Featured video: new documentary highlights 'Sumatra Burning'
A new half-hour documentary investigate the impact of the palm oil industry in Indonesia, including burning forests and peatlands as well as haze spreading across Indonesian borders. Entitled Sumatra Burning, the documentary explores palm oil production on the island of Sumatra, which is experiencing some of the highest deforestation rates on the planet.
Activists call out 'one of the worst actors in pulp and paper'
The owner of the only mill in Indonesia equipped to produce dissolving pulp, Toba Pulp Lestari (TPL), is being held out as emblematic of the risks the industry’s massive recent growth pose to endangered forests.
Child labor and palm oil in Indonesia
Meet Bimo Kencana Arief. At 13 years old, this Indonesian middle school student is not spending his afternoons doing homework, helping around the house, or getting into trouble with the neighborhood children. Instead, Bimo is working up a sweat, hauling heavy oil palm fruits from the trees to a waiting truck. If he moves quickly, he can help his father earn up to $2 between 3:00 pm and dark.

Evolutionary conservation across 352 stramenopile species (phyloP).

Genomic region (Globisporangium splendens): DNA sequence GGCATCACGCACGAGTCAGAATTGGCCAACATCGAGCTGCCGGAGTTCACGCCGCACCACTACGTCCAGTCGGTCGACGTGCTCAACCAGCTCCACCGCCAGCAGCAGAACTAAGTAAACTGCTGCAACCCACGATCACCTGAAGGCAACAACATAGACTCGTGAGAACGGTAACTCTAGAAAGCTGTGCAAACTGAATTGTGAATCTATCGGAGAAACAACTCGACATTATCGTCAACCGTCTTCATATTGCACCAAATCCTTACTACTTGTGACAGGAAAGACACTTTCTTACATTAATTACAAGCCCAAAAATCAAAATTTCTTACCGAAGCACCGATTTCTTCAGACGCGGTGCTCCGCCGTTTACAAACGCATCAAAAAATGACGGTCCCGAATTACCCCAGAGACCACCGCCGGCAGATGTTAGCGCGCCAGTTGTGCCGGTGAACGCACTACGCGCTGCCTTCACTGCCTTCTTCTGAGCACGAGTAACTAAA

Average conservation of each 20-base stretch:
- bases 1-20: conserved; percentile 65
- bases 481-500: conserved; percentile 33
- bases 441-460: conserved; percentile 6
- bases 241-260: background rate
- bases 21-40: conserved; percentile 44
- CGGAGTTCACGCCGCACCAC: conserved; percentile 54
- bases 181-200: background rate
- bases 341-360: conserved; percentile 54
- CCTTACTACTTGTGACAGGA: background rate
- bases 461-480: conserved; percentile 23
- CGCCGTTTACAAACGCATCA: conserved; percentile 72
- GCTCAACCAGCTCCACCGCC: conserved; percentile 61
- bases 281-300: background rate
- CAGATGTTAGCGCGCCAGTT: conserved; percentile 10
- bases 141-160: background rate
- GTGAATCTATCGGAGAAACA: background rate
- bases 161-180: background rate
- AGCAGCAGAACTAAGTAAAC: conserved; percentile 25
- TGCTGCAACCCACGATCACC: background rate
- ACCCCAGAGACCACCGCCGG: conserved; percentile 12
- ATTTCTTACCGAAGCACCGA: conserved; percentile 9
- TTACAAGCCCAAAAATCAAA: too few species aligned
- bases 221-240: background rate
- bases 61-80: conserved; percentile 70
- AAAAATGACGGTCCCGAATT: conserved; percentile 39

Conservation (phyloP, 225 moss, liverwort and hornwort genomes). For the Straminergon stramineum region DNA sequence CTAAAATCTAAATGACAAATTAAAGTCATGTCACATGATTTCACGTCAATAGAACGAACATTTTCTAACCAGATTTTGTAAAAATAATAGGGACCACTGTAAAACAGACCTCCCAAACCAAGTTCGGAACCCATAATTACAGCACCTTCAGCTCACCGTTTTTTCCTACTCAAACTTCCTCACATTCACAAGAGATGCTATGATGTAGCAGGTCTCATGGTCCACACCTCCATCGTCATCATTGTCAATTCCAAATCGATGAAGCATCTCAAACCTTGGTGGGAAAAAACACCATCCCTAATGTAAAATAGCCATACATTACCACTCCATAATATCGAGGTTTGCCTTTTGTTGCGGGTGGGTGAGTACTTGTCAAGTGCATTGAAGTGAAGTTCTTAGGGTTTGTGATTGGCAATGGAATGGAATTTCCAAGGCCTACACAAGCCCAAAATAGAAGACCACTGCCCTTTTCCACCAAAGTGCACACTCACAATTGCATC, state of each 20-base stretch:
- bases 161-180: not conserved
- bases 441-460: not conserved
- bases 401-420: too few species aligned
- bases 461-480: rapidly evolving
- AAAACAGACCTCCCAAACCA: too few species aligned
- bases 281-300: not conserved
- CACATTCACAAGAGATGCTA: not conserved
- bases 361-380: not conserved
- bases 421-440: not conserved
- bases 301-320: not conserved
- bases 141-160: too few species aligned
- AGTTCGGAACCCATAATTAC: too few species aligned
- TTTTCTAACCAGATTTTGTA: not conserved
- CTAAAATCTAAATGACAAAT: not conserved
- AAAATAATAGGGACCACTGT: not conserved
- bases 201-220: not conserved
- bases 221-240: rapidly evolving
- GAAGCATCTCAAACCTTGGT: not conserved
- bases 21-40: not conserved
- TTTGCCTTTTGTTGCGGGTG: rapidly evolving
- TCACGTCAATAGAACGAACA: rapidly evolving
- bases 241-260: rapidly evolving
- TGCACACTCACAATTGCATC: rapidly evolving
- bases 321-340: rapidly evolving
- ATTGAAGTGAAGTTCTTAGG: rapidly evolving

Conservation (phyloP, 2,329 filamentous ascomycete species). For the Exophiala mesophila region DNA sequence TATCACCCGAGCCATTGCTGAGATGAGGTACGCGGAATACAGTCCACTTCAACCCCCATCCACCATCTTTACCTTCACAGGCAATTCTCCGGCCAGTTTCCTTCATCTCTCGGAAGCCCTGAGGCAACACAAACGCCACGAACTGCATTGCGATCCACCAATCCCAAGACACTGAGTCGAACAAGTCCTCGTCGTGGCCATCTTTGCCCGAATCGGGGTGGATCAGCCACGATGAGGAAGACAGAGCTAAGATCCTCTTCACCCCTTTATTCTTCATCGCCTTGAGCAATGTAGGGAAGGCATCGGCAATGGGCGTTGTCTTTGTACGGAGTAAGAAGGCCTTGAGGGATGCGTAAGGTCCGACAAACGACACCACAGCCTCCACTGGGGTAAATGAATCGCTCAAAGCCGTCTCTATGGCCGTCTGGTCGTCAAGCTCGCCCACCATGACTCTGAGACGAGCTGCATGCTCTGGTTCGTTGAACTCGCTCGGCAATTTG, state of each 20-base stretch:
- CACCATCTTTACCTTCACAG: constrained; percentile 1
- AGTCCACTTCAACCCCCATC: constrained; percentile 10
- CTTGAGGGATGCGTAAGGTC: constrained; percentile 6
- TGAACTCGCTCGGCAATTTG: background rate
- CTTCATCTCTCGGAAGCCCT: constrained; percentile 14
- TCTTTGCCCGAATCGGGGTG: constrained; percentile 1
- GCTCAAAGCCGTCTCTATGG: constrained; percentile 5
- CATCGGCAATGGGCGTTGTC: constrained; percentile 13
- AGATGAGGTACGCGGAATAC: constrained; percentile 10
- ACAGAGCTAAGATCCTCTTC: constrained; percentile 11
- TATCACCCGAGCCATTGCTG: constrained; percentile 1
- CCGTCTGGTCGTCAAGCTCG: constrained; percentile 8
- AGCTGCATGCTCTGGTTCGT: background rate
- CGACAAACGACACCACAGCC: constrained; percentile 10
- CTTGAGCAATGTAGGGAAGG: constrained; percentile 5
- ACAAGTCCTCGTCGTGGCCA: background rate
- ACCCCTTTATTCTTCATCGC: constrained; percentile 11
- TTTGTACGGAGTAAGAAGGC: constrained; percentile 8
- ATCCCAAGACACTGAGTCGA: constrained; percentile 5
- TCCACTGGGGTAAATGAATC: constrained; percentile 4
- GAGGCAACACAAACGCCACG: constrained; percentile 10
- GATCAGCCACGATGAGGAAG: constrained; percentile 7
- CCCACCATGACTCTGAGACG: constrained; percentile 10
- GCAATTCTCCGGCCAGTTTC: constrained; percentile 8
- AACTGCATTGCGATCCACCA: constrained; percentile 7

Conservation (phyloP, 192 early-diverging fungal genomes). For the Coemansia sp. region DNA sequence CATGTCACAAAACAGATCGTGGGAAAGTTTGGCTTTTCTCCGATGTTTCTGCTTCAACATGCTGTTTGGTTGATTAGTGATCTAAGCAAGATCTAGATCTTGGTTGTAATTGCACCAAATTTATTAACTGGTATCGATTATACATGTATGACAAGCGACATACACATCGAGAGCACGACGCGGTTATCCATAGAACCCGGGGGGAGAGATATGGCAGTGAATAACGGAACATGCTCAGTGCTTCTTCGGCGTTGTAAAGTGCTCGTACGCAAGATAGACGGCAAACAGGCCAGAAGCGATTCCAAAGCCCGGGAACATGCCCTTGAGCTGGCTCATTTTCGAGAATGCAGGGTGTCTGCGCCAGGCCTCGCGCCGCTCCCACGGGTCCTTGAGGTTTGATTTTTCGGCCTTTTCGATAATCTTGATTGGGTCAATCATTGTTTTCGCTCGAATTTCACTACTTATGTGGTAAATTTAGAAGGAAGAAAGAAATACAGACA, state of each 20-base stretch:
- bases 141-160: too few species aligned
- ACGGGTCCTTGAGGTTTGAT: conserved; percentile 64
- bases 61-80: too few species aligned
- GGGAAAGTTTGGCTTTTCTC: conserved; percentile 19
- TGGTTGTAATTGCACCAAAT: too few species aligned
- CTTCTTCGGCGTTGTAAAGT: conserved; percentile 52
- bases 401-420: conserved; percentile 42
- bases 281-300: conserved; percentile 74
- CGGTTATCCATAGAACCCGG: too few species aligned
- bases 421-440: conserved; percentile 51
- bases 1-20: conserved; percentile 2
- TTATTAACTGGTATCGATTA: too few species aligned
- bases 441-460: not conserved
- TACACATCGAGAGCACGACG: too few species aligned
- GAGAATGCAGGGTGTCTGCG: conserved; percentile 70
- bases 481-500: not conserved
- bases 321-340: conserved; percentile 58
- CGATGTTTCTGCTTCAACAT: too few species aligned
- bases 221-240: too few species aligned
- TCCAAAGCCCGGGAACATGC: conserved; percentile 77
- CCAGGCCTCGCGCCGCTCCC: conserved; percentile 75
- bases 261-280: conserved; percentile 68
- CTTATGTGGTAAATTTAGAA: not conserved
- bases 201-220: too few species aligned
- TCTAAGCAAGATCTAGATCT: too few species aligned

10 years following tsunami, Aceh aims to create its own, new, and totally preventable disaster
In the run-up to the tenth anniversary of the devastating 2004 tsunami, that claimed the lives of around 200,000 of Aceh’s people, there is much concern that Aceh seems now to be deliberately steering itself towards yet another, entirely avoidable disaster. One that will harm yet more people and cause even more long-term economic damage to the province.
New pit viper discovered in Sumatra